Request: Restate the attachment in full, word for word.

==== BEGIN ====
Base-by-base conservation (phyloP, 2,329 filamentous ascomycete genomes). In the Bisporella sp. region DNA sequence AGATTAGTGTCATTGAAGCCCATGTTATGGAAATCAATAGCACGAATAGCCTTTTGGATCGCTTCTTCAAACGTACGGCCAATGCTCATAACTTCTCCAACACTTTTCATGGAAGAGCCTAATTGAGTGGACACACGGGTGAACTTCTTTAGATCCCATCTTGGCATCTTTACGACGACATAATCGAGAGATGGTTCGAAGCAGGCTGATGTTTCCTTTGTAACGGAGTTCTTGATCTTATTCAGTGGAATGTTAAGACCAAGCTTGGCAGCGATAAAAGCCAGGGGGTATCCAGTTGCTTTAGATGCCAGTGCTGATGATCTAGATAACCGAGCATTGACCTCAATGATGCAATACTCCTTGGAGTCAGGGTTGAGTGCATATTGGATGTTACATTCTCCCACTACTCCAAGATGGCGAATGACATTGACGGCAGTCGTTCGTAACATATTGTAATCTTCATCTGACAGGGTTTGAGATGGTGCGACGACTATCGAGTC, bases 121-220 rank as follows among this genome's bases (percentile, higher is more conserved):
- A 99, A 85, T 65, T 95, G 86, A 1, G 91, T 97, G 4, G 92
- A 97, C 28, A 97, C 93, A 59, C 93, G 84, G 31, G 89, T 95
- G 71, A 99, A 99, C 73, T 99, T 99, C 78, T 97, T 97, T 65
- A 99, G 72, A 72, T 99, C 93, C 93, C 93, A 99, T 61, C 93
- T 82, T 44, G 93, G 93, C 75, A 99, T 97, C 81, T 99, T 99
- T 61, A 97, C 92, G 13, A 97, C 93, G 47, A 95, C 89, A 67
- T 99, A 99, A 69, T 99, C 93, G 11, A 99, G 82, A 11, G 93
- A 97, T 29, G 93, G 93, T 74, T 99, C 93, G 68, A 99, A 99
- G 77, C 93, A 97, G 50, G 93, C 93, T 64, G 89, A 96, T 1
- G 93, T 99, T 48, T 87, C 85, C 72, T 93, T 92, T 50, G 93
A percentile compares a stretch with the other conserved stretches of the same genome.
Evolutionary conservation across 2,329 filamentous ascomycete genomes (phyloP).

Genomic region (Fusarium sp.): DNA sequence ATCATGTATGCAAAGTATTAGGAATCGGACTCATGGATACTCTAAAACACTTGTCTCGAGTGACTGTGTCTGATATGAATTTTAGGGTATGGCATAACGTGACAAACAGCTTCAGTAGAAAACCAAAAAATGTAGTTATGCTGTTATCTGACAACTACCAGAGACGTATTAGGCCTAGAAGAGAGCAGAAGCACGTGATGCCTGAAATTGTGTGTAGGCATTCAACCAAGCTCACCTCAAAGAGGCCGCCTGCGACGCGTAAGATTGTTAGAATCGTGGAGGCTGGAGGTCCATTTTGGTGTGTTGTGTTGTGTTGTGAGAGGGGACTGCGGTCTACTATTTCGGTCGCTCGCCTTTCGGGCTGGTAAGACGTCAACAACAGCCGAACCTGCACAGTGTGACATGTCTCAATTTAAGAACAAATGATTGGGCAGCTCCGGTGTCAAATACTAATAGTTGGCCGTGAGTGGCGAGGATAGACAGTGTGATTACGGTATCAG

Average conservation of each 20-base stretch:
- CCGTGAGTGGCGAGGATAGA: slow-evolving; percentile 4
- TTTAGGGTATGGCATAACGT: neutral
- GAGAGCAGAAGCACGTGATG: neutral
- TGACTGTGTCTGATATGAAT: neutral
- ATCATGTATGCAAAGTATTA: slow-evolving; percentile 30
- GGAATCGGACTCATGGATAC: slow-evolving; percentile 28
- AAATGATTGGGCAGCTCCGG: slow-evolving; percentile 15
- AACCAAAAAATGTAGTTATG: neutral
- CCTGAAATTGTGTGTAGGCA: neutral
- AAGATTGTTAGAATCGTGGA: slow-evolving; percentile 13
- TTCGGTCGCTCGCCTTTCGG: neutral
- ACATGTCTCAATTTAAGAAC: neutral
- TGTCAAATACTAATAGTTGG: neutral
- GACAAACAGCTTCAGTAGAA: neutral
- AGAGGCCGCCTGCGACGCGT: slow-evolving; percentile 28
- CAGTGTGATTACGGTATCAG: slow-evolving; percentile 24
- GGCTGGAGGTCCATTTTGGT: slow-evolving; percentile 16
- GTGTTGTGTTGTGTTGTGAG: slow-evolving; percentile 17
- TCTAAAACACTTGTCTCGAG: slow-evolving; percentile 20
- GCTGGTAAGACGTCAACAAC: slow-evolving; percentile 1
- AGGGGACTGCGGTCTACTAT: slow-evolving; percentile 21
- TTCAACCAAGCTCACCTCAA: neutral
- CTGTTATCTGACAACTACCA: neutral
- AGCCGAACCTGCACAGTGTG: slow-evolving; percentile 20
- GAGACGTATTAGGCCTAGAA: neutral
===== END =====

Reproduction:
Base-by-base conservation (phyloP, 2,329 filamentous ascomycete genomes). In the Bisporella sp. region DNA sequence AGATTAGTGTCATTGAAGCCCATGTTATGGAAATCAATAGCACGAATAGCCTTTTGGATCGCTTCTTCAAACGTACGGCCAATGCTCATAACTTCTCCAACACTTTTCATGGAAGAGCCTAATTGAGTGGACACACGGGTGAACTTCTTTAGATCCCATCTTGGCATCTTTACGACGACATAATCGAGAGATGGTTCGAAGCAGGCTGATGTTTCCTTTGTAACGGAGTTCTTGATCTTATTCAGTGGAATGTTAAGACCAAGCTTGGCAGCGATAAAAGCCAGGGGGTATCCAGTTGCTTTAGATGCCAGTGCTGATGATCTAGATAACCGAGCATTGACCTCAATGATGCAATACTCCTTGGAGTCAGGGTTGAGTGCATATTGGATGTTACATTCTCCCACTACTCCAAGATGGCGAATGACATTGACGGCAGTCGTTCGTAACATATTGTAATCTTCATCTGACAGGGTTTGAGATGGTGCGACGACTATCGAGTC, bases 121-220 rank as follows among this genome's bases (percentile, higher is more conserved):
- A 99, A 85, T 65, T 95, G 86, A 1, G 91, T 97, G 4, G 92
- A 97, C 28, A 97, C 93, A 59, C 93, G 84, G 31, G 89, T 95
- G 71, A 99, A 99, C 73, T 99, T 99, C 78, T 97, T 97, T 65
- A 99, G 72, A 72, T 99, C 93, C 93, C 93, A 99, T 61, C 93
- T 82, T 44, G 93, G 93, C 75, A 99, T 97, C 81, T 99, T 99
- T 61, A 97, C 92, G 13, A 97, C 93, G 47, A 95, C 89, A 67
- T 99, A 99, A 69, T 99, C 93, G 11, A 99, G 82, A 11, G 93
- A 97, T 29, G 93, G 93, T 74, T 99, C 93, G 68, A 99, A 99
- G 77, C 93, A 97, G 50, G 93, C 93, T 64, G 89, A 96, T 1
- G 93, T 99, T 48, T 87, C 85, C 72, T 93, T 92, T 50, G 93
A percentile compares a stretch with the other conserved stretches of the same genome.
Evolutionary conservation across 2,329 filamentous ascomycete genomes (phyloP).

Genomic region (Fusarium sp.): DNA sequence ATCATGTATGCAAAGTATTAGGAATCGGACTCATGGATACTCTAAAACACTTGTCTCGAGTGACTGTGTCTGATATGAATTTTAGGGTATGGCATAACGTGACAAACAGCTTCAGTAGAAAACCAAAAAATGTAGTTATGCTGTTATCTGACAACTACCAGAGACGTATTAGGCCTAGAAGAGAGCAGAAGCACGTGATGCCTGAAATTGTGTGTAGGCATTCAACCAAGCTCACCTCAAAGAGGCCGCCTGCGACGCGTAAGATTGTTAGAATCGTGGAGGCTGGAGGTCCATTTTGGTGTGTTGTGTTGTGTTGTGAGAGGGGACTGCGGTCTACTATTTCGGTCGCTCGCCTTTCGGGCTGGTAAGACGTCAACAACAGCCGAACCTGCACAGTGTGACATGTCTCAATTTAAGAACAAATGATTGGGCAGCTCCGGTGTCAAATACTAATAGTTGGCCGTGAGTGGCGAGGATAGACAGTGTGATTACGGTATCAG

Average conservation of each 20-base stretch:
- CCGTGAGTGGCGAGGATAGA: slow-evolving; percentile 4
- TTTAGGGTATGGCATAACGT: neutral
- GAGAGCAGAAGCACGTGATG: neutral
- TGACTGTGTCTGATATGAAT: neutral
- ATCATGTATGCAAAGTATTA: slow-evolving; percentile 30
- GGAATCGGACTCATGGATAC: slow-evolving; percentile 28
- AAATGATTGGGCAGCTCCGG: slow-evolving; percentile 15
- AACCAAAAAATGTAGTTATG: neutral
- CCTGAAATTGTGTGTAGGCA: neutral
- AAGATTGTTAGAATCGTGGA: slow-evolving; percentile 13
- TTCGGTCGCTCGCCTTTCGG: neutral
- ACATGTCTCAATTTAAGAAC: neutral
- TGTCAAATACTAATAGTTGG: neutral
- GACAAACAGCTTCAGTAGAA: neutral
- AGAGGCCGCCTGCGACGCGT: slow-evolving; percentile 28
- CAGTGTGATTACGGTATCAG: slow-evolving; percentile 24
- GGCTGGAGGTCCATTTTGGT: slow-evolving; percentile 16
- GTGTTGTGTTGTGTTGTGAG: slow-evolving; percentile 17
- TCTAAAACACTTGTCTCGAG: slow-evolving; percentile 20
- GCTGGTAAGACGTCAACAAC: slow-evolving; percentile 1
- AGGGGACTGCGGTCTACTAT: slow-evolving; percentile 21
- TTCAACCAAGCTCACCTCAA: neutral
- CTGTTATCTGACAACTACCA: neutral
- AGCCGAACCTGCACAGTGTG: slow-evolving; percentile 20
- GAGACGTATTAGGCCTAGAA: neutral